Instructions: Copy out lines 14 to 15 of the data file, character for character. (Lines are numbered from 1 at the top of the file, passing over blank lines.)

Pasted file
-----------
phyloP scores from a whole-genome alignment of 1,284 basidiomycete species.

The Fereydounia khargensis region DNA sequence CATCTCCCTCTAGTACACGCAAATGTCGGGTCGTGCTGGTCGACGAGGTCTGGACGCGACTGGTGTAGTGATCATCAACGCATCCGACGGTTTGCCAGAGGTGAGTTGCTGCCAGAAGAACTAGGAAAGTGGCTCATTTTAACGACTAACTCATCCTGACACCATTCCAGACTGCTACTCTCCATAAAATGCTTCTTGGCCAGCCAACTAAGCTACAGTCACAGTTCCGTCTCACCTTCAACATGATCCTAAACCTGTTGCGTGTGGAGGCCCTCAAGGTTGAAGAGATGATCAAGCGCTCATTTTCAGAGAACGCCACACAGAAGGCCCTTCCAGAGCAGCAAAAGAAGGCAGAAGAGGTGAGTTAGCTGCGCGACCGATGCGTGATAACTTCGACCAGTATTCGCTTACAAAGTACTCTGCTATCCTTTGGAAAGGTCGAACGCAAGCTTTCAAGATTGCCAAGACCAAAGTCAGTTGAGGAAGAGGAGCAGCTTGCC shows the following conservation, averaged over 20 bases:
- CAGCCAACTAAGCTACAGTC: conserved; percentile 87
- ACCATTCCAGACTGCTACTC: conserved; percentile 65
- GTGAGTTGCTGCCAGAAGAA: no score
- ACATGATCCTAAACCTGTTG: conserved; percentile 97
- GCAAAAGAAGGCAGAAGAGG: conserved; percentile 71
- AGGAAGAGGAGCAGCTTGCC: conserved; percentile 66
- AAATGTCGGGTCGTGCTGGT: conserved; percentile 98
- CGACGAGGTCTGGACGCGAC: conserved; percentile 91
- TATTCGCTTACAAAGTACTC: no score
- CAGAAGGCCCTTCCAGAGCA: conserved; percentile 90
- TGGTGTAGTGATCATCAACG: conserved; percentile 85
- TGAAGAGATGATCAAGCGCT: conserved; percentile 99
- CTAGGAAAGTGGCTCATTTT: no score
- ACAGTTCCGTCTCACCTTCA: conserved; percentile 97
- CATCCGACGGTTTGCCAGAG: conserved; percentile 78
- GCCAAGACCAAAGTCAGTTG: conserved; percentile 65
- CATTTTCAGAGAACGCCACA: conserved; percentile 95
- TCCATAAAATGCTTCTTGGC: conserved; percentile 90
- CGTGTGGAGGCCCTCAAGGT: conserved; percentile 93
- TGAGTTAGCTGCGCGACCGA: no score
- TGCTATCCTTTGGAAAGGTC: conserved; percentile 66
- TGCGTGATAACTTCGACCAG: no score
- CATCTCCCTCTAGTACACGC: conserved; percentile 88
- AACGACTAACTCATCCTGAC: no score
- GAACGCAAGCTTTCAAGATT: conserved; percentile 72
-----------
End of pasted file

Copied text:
- TGAAGAGATGATCAAGCGCT: conserved; percentile 99
- CTAGGAAAGTGGCTCATTTT: no score